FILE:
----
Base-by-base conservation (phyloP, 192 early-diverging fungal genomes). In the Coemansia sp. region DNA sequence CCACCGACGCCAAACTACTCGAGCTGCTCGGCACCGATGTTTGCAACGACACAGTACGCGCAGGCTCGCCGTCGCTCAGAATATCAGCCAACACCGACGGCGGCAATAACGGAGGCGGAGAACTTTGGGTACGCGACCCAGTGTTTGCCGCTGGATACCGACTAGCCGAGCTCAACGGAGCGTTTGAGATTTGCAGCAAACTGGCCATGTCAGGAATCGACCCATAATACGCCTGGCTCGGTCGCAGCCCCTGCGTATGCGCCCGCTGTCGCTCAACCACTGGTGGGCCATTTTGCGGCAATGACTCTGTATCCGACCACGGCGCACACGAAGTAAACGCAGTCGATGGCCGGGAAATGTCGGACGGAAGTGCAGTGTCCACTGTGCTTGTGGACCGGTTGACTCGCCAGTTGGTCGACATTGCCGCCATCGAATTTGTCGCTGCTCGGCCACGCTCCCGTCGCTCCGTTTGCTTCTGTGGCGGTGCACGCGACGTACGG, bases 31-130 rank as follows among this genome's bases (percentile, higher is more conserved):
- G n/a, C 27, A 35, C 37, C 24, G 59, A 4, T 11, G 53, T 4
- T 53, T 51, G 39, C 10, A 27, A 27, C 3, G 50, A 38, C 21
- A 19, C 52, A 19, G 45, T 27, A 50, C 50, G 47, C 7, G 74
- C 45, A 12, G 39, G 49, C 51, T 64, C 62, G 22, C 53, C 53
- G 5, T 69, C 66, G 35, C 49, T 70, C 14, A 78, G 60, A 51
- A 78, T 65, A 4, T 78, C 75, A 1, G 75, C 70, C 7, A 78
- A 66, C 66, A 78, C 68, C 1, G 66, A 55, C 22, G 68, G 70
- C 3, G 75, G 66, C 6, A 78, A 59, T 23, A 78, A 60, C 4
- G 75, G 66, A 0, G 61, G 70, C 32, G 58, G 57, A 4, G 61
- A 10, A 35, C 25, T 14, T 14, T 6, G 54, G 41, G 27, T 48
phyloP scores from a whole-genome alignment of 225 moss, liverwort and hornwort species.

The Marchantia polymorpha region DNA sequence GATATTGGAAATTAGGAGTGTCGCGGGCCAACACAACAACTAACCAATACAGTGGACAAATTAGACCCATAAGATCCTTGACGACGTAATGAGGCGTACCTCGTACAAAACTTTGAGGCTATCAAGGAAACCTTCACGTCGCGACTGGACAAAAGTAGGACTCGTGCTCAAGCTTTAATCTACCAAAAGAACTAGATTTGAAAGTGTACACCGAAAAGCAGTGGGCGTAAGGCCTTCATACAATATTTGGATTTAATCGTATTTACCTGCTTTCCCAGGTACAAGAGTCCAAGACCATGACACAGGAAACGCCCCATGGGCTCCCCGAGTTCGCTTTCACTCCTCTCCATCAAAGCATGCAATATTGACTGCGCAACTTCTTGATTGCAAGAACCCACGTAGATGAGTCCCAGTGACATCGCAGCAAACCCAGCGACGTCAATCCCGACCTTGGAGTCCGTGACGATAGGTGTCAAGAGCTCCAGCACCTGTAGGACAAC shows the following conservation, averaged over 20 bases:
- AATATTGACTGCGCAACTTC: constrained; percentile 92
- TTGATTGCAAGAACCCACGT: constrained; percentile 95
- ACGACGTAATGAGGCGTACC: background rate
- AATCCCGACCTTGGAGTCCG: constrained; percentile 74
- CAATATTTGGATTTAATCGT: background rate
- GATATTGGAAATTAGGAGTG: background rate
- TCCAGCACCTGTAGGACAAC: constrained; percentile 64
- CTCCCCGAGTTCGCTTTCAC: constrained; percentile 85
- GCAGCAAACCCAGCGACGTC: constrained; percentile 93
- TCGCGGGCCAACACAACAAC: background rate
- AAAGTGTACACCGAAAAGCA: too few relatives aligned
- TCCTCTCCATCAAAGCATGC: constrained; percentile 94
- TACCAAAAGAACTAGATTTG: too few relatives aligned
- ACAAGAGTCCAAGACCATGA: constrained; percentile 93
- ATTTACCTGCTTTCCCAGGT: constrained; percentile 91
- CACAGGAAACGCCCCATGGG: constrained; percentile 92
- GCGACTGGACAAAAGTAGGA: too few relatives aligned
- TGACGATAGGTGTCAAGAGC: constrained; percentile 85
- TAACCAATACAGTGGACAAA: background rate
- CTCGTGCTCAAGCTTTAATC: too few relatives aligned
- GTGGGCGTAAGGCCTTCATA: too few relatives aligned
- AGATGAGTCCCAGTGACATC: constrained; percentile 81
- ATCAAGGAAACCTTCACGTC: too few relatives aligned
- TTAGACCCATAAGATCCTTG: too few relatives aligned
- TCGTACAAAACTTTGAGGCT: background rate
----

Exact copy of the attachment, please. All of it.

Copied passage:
Base-by-base conservation (phyloP, 192 early-diverging fungal genomes). In the Coemansia sp. region DNA sequence CCACCGACGCCAAACTACTCGAGCTGCTCGGCACCGATGTTTGCAACGACACAGTACGCGCAGGCTCGCCGTCGCTCAGAATATCAGCCAACACCGACGGCGGCAATAACGGAGGCGGAGAACTTTGGGTACGCGACCCAGTGTTTGCCGCTGGATACCGACTAGCCGAGCTCAACGGAGCGTTTGAGATTTGCAGCAAACTGGCCATGTCAGGAATCGACCCATAATACGCCTGGCTCGGTCGCAGCCCCTGCGTATGCGCCCGCTGTCGCTCAACCACTGGTGGGCCATTTTGCGGCAATGACTCTGTATCCGACCACGGCGCACACGAAGTAAACGCAGTCGATGGCCGGGAAATGTCGGACGGAAGTGCAGTGTCCACTGTGCTTGTGGACCGGTTGACTCGCCAGTTGGTCGACATTGCCGCCATCGAATTTGTCGCTGCTCGGCCACGCTCCCGTCGCTCCGTTTGCTTCTGTGGCGGTGCACGCGACGTACGG, bases 31-130 rank as follows among this genome's bases (percentile, higher is more conserved):
- G n/a, C 27, A 35, C 37, C 24, G 59, A 4, T 11, G 53, T 4
- T 53, T 51, G 39, C 10, A 27, A 27, C 3, G 50, A 38, C 21
- A 19, C 52, A 19, G 45, T 27, A 50, C 50, G 47, C 7, G 74
- C 45, A 12, G 39, G 49, C 51, T 64, C 62, G 22, C 53, C 53
- G 5, T 69, C 66, G 35, C 49, T 70, C 14, A 78, G 60, A 51
- A 78, T 65, A 4, T 78, C 75, A 1, G 75, C 70, C 7, A 78
- A 66, C 66, A 78, C 68, C 1, G 66, A 55, C 22, G 68, G 70
- C 3, G 75, G 66, C 6, A 78, A 59, T 23, A 78, A 60, C 4
- G 75, G 66, A 0, G 61, G 70, C 32, G 58, G 57, A 4, G 61
- A 10, A 35, C 25, T 14, T 14, T 6, G 54, G 41, G 27, T 48
phyloP scores from a whole-genome alignment of 225 moss, liverwort and hornwort species.

The Marchantia polymorpha region DNA sequence GATATTGGAAATTAGGAGTGTCGCGGGCCAACACAACAACTAACCAATACAGTGGACAAATTAGACCCATAAGATCCTTGACGACGTAATGAGGCGTACCTCGTACAAAACTTTGAGGCTATCAAGGAAACCTTCACGTCGCGACTGGACAAAAGTAGGACTCGTGCTCAAGCTTTAATCTACCAAAAGAACTAGATTTGAAAGTGTACACCGAAAAGCAGTGGGCGTAAGGCCTTCATACAATATTTGGATTTAATCGTATTTACCTGCTTTCCCAGGTACAAGAGTCCAAGACCATGACACAGGAAACGCCCCATGGGCTCCCCGAGTTCGCTTTCACTCCTCTCCATCAAAGCATGCAATATTGACTGCGCAACTTCTTGATTGCAAGAACCCACGTAGATGAGTCCCAGTGACATCGCAGCAAACCCAGCGACGTCAATCCCGACCTTGGAGTCCGTGACGATAGGTGTCAAGAGCTCCAGCACCTGTAGGACAAC shows the following conservation, averaged over 20 bases:
- AATATTGACTGCGCAACTTC: constrained; percentile 92
- TTGATTGCAAGAACCCACGT: constrained; percentile 95
- ACGACGTAATGAGGCGTACC: background rate
- AATCCCGACCTTGGAGTCCG: constrained; percentile 74
- CAATATTTGGATTTAATCGT: background rate
- GATATTGGAAATTAGGAGTG: background rate
- TCCAGCACCTGTAGGACAAC: constrained; percentile 64
- CTCCCCGAGTTCGCTTTCAC: constrained; percentile 85
- GCAGCAAACCCAGCGACGTC: constrained; percentile 93
- TCGCGGGCCAACACAACAAC: background rate
- AAAGTGTACACCGAAAAGCA: too few relatives aligned
- TCCTCTCCATCAAAGCATGC: constrained; percentile 94
- TACCAAAAGAACTAGATTTG: too few relatives aligned
- ACAAGAGTCCAAGACCATGA: constrained; percentile 93
- ATTTACCTGCTTTCCCAGGT: constrained; percentile 91
- CACAGGAAACGCCCCATGGG: constrained; percentile 92
- GCGACTGGACAAAAGTAGGA: too few relatives aligned
- TGACGATAGGTGTCAAGAGC: constrained; percentile 85
- TAACCAATACAGTGGACAAA: background rate
- CTCGTGCTCAAGCTTTAATC: too few relatives aligned
- GTGGGCGTAAGGCCTTCATA: too few relatives aligned
- AGATGAGTCCCAGTGACATC: constrained; percentile 81
- ATCAAGGAAACCTTCACGTC: too few relatives aligned
- TTAGACCCATAAGATCCTTG: too few relatives aligned
- TCGTACAAAACTTTGAGGCT: background rate